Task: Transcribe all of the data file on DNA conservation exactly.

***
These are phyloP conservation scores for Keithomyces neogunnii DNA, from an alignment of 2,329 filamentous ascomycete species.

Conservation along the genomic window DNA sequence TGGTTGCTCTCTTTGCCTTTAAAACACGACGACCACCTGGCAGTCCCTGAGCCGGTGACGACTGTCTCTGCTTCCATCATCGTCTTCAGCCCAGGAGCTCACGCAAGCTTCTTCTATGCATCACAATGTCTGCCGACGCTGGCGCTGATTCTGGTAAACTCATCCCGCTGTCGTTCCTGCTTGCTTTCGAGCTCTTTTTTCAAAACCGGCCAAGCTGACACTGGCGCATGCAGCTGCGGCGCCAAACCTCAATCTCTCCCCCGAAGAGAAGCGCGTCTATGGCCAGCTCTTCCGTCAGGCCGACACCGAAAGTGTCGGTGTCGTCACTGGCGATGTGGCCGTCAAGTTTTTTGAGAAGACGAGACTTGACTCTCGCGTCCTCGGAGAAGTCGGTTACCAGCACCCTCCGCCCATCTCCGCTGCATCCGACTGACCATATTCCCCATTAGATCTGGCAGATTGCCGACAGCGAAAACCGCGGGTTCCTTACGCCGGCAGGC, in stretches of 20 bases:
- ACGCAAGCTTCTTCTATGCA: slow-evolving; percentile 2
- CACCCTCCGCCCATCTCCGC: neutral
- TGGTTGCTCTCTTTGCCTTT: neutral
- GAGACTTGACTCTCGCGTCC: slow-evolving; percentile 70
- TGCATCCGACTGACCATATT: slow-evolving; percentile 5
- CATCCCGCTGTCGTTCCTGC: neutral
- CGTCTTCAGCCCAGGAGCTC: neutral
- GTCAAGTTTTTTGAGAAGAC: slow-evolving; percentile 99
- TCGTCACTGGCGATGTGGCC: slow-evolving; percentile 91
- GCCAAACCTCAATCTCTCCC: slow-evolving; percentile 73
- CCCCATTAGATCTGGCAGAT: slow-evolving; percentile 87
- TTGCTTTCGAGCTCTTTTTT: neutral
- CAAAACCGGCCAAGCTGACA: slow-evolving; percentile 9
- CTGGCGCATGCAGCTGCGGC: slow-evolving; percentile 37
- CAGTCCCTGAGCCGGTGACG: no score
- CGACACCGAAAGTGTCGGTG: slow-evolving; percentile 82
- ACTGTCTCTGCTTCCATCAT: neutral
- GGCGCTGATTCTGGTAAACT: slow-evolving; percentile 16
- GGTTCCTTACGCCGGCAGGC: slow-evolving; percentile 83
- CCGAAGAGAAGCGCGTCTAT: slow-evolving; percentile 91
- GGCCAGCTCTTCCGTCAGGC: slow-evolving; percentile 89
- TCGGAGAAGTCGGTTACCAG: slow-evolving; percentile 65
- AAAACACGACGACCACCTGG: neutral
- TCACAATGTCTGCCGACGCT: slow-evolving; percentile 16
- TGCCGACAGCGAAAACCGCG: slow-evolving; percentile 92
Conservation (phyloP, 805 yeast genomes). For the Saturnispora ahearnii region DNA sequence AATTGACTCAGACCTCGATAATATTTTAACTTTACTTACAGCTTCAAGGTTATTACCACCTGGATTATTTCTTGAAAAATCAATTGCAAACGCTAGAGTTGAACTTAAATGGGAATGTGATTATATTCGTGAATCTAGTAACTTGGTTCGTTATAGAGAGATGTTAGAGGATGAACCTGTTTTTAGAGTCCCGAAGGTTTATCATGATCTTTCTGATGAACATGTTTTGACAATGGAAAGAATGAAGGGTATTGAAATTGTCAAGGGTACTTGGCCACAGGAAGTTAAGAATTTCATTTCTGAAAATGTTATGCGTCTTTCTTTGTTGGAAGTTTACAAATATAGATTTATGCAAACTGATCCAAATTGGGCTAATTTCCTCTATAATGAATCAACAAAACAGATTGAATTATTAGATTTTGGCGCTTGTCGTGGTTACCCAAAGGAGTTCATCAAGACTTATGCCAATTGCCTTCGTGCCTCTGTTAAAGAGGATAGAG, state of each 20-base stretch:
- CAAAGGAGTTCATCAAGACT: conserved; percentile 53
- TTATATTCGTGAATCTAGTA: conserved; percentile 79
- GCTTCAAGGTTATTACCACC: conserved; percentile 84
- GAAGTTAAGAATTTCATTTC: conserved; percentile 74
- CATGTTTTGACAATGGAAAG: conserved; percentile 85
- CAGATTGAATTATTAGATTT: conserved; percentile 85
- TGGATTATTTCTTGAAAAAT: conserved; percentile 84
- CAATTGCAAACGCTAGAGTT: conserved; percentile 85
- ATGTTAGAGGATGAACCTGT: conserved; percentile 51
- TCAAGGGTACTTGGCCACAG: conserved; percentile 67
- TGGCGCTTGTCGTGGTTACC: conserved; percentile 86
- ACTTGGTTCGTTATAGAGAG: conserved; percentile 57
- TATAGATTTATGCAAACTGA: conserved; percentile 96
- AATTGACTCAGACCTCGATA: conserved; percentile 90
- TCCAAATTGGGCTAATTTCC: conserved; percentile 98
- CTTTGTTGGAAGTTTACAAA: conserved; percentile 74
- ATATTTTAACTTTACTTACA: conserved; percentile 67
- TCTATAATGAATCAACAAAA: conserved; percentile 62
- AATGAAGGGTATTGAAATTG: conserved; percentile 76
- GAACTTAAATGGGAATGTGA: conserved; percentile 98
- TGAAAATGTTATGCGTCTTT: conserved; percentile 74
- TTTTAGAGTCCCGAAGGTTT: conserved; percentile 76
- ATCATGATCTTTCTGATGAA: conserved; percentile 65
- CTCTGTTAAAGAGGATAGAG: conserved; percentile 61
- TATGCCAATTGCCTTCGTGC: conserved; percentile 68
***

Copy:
These are phyloP conservation scores for Keithomyces neogunnii DNA, from an alignment of 2,329 filamentous ascomycete species.

Conservation along the genomic window DNA sequence TGGTTGCTCTCTTTGCCTTTAAAACACGACGACCACCTGGCAGTCCCTGAGCCGGTGACGACTGTCTCTGCTTCCATCATCGTCTTCAGCCCAGGAGCTCACGCAAGCTTCTTCTATGCATCACAATGTCTGCCGACGCTGGCGCTGATTCTGGTAAACTCATCCCGCTGTCGTTCCTGCTTGCTTTCGAGCTCTTTTTTCAAAACCGGCCAAGCTGACACTGGCGCATGCAGCTGCGGCGCCAAACCTCAATCTCTCCCCCGAAGAGAAGCGCGTCTATGGCCAGCTCTTCCGTCAGGCCGACACCGAAAGTGTCGGTGTCGTCACTGGCGATGTGGCCGTCAAGTTTTTTGAGAAGACGAGACTTGACTCTCGCGTCCTCGGAGAAGTCGGTTACCAGCACCCTCCGCCCATCTCCGCTGCATCCGACTGACCATATTCCCCATTAGATCTGGCAGATTGCCGACAGCGAAAACCGCGGGTTCCTTACGCCGGCAGGC, in stretches of 20 bases:
- ACGCAAGCTTCTTCTATGCA: slow-evolving; percentile 2
- CACCCTCCGCCCATCTCCGC: neutral
- TGGTTGCTCTCTTTGCCTTT: neutral
- GAGACTTGACTCTCGCGTCC: slow-evolving; percentile 70
- TGCATCCGACTGACCATATT: slow-evolving; percentile 5
- CATCCCGCTGTCGTTCCTGC: neutral
- CGTCTTCAGCCCAGGAGCTC: neutral
- GTCAAGTTTTTTGAGAAGAC: slow-evolving; percentile 99
- TCGTCACTGGCGATGTGGCC: slow-evolving; percentile 91
- GCCAAACCTCAATCTCTCCC: slow-evolving; percentile 73
- CCCCATTAGATCTGGCAGAT: slow-evolving; percentile 87
- TTGCTTTCGAGCTCTTTTTT: neutral
- CAAAACCGGCCAAGCTGACA: slow-evolving; percentile 9
- CTGGCGCATGCAGCTGCGGC: slow-evolving; percentile 37
- CAGTCCCTGAGCCGGTGACG: no score
- CGACACCGAAAGTGTCGGTG: slow-evolving; percentile 82
- ACTGTCTCTGCTTCCATCAT: neutral
- GGCGCTGATTCTGGTAAACT: slow-evolving; percentile 16
- GGTTCCTTACGCCGGCAGGC: slow-evolving; percentile 83
- CCGAAGAGAAGCGCGTCTAT: slow-evolving; percentile 91
- GGCCAGCTCTTCCGTCAGGC: slow-evolving; percentile 89
- TCGGAGAAGTCGGTTACCAG: slow-evolving; percentile 65
- AAAACACGACGACCACCTGG: neutral
- TCACAATGTCTGCCGACGCT: slow-evolving; percentile 16
- TGCCGACAGCGAAAACCGCG: slow-evolving; percentile 92
Conservation (phyloP, 805 yeast genomes). For the Saturnispora ahearnii region DNA sequence AATTGACTCAGACCTCGATAATATTTTAACTTTACTTACAGCTTCAAGGTTATTACCACCTGGATTATTTCTTGAAAAATCAATTGCAAACGCTAGAGTTGAACTTAAATGGGAATGTGATTATATTCGTGAATCTAGTAACTTGGTTCGTTATAGAGAGATGTTAGAGGATGAACCTGTTTTTAGAGTCCCGAAGGTTTATCATGATCTTTCTGATGAACATGTTTTGACAATGGAAAGAATGAAGGGTATTGAAATTGTCAAGGGTACTTGGCCACAGGAAGTTAAGAATTTCATTTCTGAAAATGTTATGCGTCTTTCTTTGTTGGAAGTTTACAAATATAGATTTATGCAAACTGATCCAAATTGGGCTAATTTCCTCTATAATGAATCAACAAAACAGATTGAATTATTAGATTTTGGCGCTTGTCGTGGTTACCCAAAGGAGTTCATCAAGACTTATGCCAATTGCCTTCGTGCCTCTGTTAAAGAGGATAGAG, state of each 20-base stretch:
- CAAAGGAGTTCATCAAGACT: conserved; percentile 53
- TTATATTCGTGAATCTAGTA: conserved; percentile 79
- GCTTCAAGGTTATTACCACC: conserved; percentile 84
- GAAGTTAAGAATTTCATTTC: conserved; percentile 74
- CATGTTTTGACAATGGAAAG: conserved; percentile 85
- CAGATTGAATTATTAGATTT: conserved; percentile 85
- TGGATTATTTCTTGAAAAAT: conserved; percentile 84
- CAATTGCAAACGCTAGAGTT: conserved; percentile 85
- ATGTTAGAGGATGAACCTGT: conserved; percentile 51
- TCAAGGGTACTTGGCCACAG: conserved; percentile 67
- TGGCGCTTGTCGTGGTTACC: conserved; percentile 86
- ACTTGGTTCGTTATAGAGAG: conserved; percentile 57
- TATAGATTTATGCAAACTGA: conserved; percentile 96
- AATTGACTCAGACCTCGATA: conserved; percentile 90
- TCCAAATTGGGCTAATTTCC: conserved; percentile 98
- CTTTGTTGGAAGTTTACAAA: conserved; percentile 74
- ATATTTTAACTTTACTTACA: conserved; percentile 67
- TCTATAATGAATCAACAAAA: conserved; percentile 62
- AATGAAGGGTATTGAAATTG: conserved; percentile 76
- GAACTTAAATGGGAATGTGA: conserved; percentile 98
- TGAAAATGTTATGCGTCTTT: conserved; percentile 74
- TTTTAGAGTCCCGAAGGTTT: conserved; percentile 76
- ATCATGATCTTTCTGATGAA: conserved; percentile 65
- CTCTGTTAAAGAGGATAGAG: conserved; percentile 61
- TATGCCAATTGCCTTCGTGC: conserved; percentile 68